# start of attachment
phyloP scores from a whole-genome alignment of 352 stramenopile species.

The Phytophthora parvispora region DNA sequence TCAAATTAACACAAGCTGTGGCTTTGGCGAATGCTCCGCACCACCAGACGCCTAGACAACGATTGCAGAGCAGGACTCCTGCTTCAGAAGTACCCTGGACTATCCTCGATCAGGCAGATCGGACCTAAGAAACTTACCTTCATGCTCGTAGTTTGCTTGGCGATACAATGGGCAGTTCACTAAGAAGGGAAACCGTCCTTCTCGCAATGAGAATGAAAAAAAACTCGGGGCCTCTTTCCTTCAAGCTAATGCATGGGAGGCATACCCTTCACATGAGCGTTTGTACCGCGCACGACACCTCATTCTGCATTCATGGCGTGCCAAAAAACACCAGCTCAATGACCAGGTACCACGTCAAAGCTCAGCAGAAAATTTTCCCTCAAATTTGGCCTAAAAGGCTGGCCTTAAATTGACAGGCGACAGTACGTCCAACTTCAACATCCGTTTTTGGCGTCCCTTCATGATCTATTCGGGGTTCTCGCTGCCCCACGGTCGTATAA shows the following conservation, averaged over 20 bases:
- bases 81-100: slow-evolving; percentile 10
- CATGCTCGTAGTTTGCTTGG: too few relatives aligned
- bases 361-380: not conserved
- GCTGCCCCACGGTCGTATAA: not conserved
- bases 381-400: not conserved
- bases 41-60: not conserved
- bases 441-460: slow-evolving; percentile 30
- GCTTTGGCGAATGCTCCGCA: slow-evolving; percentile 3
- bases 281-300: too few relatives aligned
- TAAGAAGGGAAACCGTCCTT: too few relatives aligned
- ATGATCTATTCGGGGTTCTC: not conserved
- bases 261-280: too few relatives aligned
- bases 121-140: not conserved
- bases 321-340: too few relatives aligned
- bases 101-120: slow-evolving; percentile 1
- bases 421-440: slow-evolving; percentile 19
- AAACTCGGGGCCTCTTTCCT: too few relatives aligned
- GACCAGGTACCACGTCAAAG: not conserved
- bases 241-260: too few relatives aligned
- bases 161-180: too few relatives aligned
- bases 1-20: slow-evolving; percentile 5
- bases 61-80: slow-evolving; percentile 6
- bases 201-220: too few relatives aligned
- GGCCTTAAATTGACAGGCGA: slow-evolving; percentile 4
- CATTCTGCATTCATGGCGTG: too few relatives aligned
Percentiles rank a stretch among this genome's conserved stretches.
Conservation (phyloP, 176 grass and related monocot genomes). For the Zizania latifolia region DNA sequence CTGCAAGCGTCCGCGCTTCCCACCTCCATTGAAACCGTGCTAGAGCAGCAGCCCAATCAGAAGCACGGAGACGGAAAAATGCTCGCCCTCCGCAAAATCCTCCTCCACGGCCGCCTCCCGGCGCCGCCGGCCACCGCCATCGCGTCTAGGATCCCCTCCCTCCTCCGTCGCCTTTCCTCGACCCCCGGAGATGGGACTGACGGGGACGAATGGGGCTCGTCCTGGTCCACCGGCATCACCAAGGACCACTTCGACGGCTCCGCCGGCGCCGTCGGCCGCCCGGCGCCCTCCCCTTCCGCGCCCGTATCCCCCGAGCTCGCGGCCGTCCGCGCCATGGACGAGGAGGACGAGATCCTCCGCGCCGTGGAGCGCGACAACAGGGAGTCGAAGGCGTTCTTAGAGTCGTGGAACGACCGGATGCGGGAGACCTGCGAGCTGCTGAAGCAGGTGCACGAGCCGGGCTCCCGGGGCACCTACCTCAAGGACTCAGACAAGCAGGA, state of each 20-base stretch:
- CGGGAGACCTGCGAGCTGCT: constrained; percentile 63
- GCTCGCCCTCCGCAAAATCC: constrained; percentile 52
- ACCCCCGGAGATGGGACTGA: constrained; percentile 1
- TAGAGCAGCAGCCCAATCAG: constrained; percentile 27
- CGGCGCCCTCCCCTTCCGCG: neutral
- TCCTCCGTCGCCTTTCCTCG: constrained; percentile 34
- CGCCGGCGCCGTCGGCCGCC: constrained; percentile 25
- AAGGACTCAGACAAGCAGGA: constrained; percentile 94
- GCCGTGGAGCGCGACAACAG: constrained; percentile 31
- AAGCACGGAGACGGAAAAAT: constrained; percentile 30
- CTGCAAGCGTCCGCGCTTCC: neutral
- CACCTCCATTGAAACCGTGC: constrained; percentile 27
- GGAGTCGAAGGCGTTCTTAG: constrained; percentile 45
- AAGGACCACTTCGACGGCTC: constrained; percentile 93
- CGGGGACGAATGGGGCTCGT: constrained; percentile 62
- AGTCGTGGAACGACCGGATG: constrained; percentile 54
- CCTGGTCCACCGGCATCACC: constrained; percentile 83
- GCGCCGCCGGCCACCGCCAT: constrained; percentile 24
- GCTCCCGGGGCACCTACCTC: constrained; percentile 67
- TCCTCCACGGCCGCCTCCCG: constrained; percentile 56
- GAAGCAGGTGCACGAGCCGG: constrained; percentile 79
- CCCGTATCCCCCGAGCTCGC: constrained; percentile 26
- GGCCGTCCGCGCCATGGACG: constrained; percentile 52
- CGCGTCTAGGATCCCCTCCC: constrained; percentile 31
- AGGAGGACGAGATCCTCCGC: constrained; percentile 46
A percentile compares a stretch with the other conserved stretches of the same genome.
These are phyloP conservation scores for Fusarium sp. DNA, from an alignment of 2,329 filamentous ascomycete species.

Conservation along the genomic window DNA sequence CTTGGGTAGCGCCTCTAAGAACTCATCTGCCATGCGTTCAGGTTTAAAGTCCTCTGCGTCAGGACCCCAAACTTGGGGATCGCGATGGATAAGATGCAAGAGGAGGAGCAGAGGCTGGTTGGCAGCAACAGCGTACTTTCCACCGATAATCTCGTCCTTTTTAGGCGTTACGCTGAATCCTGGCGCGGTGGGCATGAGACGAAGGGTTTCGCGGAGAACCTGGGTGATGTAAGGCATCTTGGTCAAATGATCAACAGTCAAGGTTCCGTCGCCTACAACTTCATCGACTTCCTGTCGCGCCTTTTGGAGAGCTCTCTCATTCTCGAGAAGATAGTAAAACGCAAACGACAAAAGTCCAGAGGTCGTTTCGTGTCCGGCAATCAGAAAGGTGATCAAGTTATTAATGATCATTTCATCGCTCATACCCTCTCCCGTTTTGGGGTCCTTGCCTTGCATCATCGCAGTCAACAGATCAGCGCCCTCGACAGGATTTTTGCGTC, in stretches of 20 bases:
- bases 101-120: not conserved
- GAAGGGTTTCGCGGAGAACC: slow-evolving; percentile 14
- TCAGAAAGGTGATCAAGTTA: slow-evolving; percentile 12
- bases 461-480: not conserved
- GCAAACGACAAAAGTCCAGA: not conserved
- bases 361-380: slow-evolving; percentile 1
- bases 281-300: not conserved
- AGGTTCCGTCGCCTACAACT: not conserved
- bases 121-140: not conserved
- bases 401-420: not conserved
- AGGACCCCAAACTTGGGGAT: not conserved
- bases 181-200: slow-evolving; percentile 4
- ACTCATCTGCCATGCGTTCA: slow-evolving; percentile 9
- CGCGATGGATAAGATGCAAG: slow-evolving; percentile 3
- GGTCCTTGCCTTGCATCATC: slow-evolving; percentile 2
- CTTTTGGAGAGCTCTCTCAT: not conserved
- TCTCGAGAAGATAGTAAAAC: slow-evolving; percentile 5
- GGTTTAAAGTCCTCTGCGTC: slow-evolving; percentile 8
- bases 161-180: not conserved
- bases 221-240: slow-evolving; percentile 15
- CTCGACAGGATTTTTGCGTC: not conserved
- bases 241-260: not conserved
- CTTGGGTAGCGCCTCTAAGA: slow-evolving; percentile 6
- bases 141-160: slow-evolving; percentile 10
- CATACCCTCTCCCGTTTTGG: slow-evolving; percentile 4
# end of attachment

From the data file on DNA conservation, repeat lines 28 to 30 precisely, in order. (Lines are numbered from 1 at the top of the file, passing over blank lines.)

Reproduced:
Percentiles rank a stretch among this genome's conserved stretches.
Conservation (phyloP, 176 grass and related monocot genomes). For the Zizania latifolia region DNA sequence CTGCAAGCGTCCGCGCTTCCCACCTCCATTGAAACCGTGCTAGAGCAGCAGCCCAATCAGAAGCACGGAGACGGAAAAATGCTCGCCCTCCGCAAAATCCTCCTCCACGGCCGCCTCCCGGCGCCGCCGGCCACCGCCATCGCGTCTAGGATCCCCTCCCTCCTCCGTCGCCTTTCCTCGACCCCCGGAGATGGGACTGACGGGGACGAATGGGGCTCGTCCTGGTCCACCGGCATCACCAAGGACCACTTCGACGGCTCCGCCGGCGCCGTCGGCCGCCCGGCGCCCTCCCCTTCCGCGCCCGTATCCCCCGAGCTCGCGGCCGTCCGCGCCATGGACGAGGAGGACGAGATCCTCCGCGCCGTGGAGCGCGACAACAGGGAGTCGAAGGCGTTCTTAGAGTCGTGGAACGACCGGATGCGGGAGACCTGCGAGCTGCTGAAGCAGGTGCACGAGCCGGGCTCCCGGGGCACCTACCTCAAGGACTCAGACAAGCAGGA, state of each 20-base stretch:
- CGGGAGACCTGCGAGCTGCT: constrained; percentile 63